Person-centered Care - overview
Containing costs while improving outcomes from coordinated social and health care services has been identified as a societal grand challenge for the 21st Century . Multiple studies demonstrate the importance of a more holistic approach, in particular for the most vulnerable individuals [2, 3].
Supporting the most vulnerable individuals requires a view of individuals across multiple stakeholder systems; integrating individual needs, key aspects of their environment, their family (or household) situation and communities where they belong (4). This integrated person-centric care model is key to providing analytical insights to reduce the burden of care coordination for high-cost-high need patients.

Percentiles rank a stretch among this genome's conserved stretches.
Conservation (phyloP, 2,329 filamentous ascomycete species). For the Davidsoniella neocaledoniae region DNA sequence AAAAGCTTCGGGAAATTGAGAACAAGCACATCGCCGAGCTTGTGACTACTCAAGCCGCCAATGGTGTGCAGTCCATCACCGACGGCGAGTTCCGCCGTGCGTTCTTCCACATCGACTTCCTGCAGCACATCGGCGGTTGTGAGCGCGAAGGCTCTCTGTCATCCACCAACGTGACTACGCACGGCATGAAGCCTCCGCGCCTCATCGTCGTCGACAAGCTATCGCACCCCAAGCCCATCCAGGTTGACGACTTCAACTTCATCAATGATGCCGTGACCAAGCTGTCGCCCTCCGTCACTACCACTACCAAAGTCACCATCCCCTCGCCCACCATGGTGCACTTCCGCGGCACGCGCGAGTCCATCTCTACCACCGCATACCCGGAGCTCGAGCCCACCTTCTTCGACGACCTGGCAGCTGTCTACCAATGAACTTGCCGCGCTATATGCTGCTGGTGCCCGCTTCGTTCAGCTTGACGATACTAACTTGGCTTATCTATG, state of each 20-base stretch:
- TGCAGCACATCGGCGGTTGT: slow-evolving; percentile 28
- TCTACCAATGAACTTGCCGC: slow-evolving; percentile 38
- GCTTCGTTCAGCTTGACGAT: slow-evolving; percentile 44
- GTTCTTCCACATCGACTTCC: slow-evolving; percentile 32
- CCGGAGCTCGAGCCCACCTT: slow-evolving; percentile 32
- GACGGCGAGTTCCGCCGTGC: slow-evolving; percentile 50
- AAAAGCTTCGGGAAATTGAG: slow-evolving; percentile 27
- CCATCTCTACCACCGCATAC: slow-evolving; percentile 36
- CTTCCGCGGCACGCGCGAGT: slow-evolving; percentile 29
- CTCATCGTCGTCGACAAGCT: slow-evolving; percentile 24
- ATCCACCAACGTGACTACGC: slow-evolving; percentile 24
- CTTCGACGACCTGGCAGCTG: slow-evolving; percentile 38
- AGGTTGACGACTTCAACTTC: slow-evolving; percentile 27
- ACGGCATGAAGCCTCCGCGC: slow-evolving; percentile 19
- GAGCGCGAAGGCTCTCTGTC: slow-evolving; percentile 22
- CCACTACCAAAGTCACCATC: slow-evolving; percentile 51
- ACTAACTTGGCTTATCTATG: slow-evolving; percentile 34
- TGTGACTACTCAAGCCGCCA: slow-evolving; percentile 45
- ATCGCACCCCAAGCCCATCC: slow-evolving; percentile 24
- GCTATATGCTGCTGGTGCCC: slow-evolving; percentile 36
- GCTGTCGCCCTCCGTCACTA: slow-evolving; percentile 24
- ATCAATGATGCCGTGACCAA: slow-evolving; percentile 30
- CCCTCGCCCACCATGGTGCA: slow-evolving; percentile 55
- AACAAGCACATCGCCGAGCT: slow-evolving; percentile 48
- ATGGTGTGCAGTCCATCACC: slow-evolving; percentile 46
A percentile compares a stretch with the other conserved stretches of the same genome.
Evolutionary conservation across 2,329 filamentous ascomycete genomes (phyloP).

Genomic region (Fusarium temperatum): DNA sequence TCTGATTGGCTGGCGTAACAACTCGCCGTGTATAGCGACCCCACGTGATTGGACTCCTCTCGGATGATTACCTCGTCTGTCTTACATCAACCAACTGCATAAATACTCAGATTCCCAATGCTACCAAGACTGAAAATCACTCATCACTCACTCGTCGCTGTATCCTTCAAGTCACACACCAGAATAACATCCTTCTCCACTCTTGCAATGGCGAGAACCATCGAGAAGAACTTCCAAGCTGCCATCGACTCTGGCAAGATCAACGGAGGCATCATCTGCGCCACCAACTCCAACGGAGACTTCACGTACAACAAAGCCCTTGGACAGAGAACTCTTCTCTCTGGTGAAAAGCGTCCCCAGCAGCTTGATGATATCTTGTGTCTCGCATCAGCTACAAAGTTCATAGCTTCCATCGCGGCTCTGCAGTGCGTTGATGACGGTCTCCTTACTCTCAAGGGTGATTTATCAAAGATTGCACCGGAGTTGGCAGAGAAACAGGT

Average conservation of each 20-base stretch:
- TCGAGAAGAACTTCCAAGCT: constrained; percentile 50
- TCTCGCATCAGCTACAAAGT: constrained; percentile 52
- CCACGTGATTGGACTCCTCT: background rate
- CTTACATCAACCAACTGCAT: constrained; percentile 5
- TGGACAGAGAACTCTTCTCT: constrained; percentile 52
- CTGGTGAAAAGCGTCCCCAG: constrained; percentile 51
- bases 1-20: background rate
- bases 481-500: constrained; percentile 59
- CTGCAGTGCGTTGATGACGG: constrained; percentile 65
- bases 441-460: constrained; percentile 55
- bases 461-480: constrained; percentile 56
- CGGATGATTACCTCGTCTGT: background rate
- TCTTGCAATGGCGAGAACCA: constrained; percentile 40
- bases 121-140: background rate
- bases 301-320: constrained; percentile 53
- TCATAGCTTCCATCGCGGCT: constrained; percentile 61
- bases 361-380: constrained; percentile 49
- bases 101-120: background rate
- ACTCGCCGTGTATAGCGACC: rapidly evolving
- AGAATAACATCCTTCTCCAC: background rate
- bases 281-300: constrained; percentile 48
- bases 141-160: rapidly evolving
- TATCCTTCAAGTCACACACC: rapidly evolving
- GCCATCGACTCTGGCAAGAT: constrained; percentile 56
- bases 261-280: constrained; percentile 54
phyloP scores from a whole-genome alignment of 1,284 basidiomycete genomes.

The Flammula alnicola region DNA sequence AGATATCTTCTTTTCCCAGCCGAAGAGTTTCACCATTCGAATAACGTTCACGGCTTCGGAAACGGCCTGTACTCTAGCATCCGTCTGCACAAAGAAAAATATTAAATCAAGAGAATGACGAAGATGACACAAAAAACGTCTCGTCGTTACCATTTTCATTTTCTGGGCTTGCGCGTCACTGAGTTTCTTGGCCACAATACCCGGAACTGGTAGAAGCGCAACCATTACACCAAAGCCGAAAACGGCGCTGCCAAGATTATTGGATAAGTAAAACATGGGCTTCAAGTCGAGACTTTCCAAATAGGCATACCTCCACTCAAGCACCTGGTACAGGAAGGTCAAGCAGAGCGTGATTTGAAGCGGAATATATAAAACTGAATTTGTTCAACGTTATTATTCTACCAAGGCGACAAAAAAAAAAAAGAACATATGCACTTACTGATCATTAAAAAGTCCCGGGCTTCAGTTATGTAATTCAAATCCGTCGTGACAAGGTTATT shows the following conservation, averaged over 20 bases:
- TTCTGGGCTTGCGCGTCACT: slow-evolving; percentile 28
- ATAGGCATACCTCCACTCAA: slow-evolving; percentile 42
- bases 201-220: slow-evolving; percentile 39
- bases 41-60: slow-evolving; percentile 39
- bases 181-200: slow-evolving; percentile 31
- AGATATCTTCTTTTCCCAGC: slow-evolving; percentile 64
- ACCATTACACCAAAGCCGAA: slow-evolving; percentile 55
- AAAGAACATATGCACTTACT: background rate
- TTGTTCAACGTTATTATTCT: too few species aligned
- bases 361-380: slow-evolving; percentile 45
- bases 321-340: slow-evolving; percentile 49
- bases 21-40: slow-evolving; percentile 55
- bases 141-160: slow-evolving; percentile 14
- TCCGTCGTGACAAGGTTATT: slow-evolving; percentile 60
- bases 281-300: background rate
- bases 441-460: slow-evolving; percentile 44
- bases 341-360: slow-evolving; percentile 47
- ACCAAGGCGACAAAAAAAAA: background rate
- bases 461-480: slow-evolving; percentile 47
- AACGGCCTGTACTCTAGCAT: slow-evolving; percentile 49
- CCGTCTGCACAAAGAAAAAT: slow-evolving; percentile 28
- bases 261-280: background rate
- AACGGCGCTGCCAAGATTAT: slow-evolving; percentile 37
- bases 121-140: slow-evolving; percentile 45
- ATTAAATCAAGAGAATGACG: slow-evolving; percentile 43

To improve clinical and financial outcomes, health must be defined beyond clinical and financial terms , across key aspects of cognitive, clinical , behavioural, social, functional, and even demographics and environments dimensions. We should not under-estimate the challenges posed in an ecosystem of complex legacy systems, involving numerous agencies and a range of proprietary data formats and technology platforms. Despite some progress on standardization efforts, such as SNOMED-CT, interoperability still poses a huge challenge.
Consider the example of an individual social worker who may be responsible for thousands of people . In this environment, providing a care delivery team with timely, concise, relevant, multi-dimensional and fit-for-purpose information about the context, strengths, needs and vulnerabilities of a person, family or community is a critical step in delivering person-centric care.